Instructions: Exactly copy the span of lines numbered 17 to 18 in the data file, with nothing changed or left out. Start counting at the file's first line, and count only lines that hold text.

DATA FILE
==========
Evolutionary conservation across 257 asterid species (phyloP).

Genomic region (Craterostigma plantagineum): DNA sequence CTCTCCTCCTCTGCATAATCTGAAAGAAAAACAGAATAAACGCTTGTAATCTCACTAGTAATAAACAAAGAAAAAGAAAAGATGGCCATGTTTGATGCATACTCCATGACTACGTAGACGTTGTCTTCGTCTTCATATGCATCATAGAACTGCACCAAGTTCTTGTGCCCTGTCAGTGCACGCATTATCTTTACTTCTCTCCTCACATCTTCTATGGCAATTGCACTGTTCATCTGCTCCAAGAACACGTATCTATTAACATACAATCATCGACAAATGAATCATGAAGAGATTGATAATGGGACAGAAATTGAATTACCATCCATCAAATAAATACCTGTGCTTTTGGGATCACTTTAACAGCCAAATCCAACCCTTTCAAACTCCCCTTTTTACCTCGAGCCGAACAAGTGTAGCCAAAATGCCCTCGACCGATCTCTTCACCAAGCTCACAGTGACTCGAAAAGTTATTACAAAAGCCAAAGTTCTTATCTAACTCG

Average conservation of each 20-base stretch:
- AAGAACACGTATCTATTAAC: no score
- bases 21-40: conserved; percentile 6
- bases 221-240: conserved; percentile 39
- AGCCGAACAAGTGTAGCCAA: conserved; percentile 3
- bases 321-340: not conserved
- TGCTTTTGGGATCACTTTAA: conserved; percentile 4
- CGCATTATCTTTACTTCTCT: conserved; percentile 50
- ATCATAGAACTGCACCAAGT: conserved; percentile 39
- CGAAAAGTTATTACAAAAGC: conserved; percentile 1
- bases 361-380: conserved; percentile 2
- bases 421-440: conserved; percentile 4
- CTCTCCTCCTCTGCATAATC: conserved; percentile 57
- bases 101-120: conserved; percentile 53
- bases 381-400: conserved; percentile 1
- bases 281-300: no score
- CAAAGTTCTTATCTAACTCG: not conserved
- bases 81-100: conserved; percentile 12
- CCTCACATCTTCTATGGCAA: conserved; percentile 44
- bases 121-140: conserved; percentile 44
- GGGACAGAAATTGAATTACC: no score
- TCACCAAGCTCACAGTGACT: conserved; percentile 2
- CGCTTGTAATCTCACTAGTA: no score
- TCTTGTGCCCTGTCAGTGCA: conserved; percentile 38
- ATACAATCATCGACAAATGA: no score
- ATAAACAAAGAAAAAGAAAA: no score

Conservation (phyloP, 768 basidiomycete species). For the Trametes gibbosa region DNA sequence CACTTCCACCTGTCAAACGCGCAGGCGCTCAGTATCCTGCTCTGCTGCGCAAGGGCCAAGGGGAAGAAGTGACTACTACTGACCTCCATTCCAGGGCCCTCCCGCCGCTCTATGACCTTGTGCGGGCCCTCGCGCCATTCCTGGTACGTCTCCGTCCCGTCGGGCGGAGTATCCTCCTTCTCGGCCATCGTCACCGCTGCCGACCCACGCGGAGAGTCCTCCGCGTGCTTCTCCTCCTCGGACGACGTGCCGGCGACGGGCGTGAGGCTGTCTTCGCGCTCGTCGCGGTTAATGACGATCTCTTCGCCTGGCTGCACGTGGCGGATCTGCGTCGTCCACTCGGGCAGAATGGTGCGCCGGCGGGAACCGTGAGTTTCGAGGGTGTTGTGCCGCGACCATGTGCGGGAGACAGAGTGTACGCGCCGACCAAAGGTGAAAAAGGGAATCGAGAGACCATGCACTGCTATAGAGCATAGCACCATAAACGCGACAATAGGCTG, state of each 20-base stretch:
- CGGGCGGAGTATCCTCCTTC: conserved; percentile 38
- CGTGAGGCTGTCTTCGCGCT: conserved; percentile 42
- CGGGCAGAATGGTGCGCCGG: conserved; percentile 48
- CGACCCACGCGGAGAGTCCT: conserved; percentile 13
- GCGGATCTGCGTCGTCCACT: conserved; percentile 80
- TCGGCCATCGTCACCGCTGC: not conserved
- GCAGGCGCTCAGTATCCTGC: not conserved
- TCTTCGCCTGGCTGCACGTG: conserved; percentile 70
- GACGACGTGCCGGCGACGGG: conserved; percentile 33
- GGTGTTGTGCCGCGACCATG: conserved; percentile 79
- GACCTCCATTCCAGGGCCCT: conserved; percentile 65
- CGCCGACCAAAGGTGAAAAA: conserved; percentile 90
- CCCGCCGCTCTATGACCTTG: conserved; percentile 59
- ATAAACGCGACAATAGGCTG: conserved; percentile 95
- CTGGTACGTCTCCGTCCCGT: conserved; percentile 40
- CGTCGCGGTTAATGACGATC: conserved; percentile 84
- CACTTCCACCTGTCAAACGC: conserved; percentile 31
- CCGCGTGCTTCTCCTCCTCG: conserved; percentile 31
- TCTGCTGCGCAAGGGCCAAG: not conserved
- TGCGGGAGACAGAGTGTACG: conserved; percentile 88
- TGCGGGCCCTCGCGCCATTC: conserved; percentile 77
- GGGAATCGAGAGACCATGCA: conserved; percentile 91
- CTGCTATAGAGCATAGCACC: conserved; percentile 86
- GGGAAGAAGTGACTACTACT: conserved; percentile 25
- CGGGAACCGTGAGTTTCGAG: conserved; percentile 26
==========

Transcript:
- bases 381-400: conserved; percentile 1
- bases 281-300: no score